5

I work at one of the big 4 as a software developer.

I joined my team 6 months ago. I am not happy here. We don't have a direct manager, but another manager is "taking care of the team" alongside two other teams.

The manager doesn't have time to collaborate on our product or tech. Our product manager is not performing well, she is always away, or in training. We have to manager our backlog ourselves. I have a problem with another developer, he is senior but trying to shift our product focus to what I believe is wrong. However, since he is senior, he can always convince the manager to do so.

The good thing about this team is that I'm learning a new product.

I feel so burnout because of the problems with the product manager and that senior developer.

The other developer doesn't care because he is leaving the company in three months.

I'm thinking of moving teams, but I'm reluctant because the product is really nice, and I'm afraid to be a failure if I change teams in such a short period, maybe the new team won't accept me if they know that.

I'm afraid to escalate to my manager's manager because I'm afraid that he'll think that I'm a toxic person.

2
  • Hi fkwpbrs, I've changed the title of your question in hope to make it more revealing. Feel free to change it again if I got the key problems wrong.
    – Igor G
    Feb 20 '20 at 11:59
  • He knows things you don't. Be quiet and learn all you can. Feb 20 '20 at 14:35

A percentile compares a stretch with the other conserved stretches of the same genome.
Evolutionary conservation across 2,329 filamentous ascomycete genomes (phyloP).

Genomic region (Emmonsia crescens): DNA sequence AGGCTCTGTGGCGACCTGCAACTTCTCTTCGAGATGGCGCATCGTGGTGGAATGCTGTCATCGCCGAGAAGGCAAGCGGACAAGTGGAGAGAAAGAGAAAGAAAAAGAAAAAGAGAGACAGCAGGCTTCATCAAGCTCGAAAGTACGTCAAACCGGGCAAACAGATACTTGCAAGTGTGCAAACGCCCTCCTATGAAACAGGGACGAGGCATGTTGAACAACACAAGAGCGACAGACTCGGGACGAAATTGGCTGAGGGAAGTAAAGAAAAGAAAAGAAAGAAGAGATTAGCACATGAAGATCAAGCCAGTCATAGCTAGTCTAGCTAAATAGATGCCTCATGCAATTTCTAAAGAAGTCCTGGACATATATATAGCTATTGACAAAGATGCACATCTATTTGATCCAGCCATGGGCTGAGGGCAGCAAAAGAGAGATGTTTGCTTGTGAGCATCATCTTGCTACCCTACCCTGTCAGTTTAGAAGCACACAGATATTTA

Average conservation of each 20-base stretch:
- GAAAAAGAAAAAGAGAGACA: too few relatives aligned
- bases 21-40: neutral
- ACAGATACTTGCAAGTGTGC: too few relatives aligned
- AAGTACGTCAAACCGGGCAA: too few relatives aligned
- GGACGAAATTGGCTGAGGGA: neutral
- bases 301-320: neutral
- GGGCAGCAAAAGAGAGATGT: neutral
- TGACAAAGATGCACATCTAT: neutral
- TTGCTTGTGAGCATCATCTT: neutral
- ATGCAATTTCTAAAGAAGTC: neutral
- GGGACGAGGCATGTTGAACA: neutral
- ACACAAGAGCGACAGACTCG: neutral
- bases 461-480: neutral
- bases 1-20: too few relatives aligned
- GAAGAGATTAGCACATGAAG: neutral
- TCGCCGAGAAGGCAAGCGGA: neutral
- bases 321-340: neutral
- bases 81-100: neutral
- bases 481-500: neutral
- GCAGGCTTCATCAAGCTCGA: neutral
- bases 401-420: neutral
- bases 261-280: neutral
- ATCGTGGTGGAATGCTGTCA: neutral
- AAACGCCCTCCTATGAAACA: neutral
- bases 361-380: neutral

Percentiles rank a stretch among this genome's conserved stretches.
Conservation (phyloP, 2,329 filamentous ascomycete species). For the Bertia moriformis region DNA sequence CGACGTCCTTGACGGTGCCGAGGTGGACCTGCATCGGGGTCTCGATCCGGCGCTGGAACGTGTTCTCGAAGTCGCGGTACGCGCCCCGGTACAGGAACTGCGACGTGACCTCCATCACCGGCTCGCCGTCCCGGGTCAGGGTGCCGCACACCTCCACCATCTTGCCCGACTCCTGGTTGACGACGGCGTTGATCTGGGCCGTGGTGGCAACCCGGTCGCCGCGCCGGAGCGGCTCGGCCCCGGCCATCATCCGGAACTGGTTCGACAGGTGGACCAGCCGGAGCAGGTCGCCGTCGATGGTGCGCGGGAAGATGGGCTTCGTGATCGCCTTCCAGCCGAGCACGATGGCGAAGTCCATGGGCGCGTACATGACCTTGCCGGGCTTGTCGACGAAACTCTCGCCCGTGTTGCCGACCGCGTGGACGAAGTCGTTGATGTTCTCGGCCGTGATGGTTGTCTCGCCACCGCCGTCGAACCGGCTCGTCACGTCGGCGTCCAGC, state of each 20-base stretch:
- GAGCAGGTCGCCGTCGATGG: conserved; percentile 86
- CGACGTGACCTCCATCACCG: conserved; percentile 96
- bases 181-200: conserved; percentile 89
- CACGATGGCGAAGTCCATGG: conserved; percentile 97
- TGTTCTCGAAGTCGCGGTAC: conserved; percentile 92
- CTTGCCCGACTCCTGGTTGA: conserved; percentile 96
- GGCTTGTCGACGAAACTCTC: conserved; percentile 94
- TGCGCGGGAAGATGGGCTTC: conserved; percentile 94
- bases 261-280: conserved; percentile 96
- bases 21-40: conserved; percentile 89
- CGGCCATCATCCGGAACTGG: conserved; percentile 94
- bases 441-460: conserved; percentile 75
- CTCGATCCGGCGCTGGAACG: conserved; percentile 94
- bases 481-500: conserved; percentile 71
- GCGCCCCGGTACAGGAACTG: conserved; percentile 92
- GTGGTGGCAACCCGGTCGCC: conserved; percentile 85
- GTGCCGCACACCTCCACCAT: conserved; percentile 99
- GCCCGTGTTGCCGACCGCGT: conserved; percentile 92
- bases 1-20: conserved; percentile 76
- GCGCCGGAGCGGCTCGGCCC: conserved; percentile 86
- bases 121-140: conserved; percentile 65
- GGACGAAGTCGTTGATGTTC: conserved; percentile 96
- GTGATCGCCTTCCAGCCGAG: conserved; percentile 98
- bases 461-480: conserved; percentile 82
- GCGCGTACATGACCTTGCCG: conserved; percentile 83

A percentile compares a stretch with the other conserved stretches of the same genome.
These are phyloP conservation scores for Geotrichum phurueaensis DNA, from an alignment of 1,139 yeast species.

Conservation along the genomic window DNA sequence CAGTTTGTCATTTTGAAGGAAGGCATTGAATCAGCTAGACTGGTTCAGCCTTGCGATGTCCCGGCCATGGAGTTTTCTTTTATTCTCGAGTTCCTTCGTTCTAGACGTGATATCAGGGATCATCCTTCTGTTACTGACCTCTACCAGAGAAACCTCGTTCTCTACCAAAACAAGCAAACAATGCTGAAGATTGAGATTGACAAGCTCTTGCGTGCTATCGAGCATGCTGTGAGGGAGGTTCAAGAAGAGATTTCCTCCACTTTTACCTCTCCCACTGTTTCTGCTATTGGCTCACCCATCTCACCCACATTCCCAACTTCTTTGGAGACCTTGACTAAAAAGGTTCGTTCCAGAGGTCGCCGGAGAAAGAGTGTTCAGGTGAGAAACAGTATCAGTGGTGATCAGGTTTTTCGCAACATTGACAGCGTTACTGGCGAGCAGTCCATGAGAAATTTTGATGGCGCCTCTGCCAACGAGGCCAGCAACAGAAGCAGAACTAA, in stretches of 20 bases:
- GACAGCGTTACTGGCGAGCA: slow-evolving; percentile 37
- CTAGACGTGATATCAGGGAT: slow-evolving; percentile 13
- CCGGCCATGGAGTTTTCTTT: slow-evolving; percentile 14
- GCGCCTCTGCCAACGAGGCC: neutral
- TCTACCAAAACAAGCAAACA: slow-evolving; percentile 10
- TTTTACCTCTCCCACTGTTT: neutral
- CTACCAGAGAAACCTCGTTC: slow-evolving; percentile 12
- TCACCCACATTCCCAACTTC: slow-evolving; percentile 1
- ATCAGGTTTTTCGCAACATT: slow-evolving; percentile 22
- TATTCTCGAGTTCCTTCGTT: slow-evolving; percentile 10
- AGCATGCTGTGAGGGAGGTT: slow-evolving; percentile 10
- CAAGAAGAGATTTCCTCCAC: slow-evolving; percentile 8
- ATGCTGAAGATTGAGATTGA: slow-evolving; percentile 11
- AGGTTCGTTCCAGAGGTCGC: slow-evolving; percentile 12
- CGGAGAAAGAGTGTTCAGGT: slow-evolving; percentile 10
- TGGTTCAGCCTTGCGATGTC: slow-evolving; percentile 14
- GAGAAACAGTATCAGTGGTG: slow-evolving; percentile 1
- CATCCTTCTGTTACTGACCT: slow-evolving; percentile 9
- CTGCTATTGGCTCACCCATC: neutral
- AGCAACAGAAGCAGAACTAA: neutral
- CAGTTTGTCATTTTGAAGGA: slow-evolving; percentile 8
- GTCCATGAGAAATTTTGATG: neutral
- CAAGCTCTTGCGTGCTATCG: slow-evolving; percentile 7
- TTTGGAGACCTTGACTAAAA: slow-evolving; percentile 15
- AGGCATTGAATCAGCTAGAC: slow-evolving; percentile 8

2

You've laid this out as a problem, but what I see here is an opportunity. If this senior developer is leaving in 3 months you have a clock established for you to which you should be actively working.

  • Learn from this person. This doesn't mean emulate them. It means figure out what they're doing that works and doesn't work. Identify what needs to change and then work to change it. Seek help from peers to effect that change.

  • Identify individuals who can help you fulfill your agendas and goals. Begin establishing and fostering relationships with them. Find out how you can help them. Then help them there.

  • Begin asking questions of your peers and the people with whom your team operates. Have the confidence to push back on opinions and commentary that don't fit the goals of the team.

  • Start being present and having a voice everywhere you can. Make your comments useful.

  • Operate inside your organization in such a manner that everyone who encounters you instinctively understands your driving motivation is "How can I be better for you?".

An opening is coming, and your team clearly needs a leader. It's your time to show that you can be that leader, but you need to build the relationships in front of you to make it happen. Nothing can hurt you by stepping into the void to fill that need.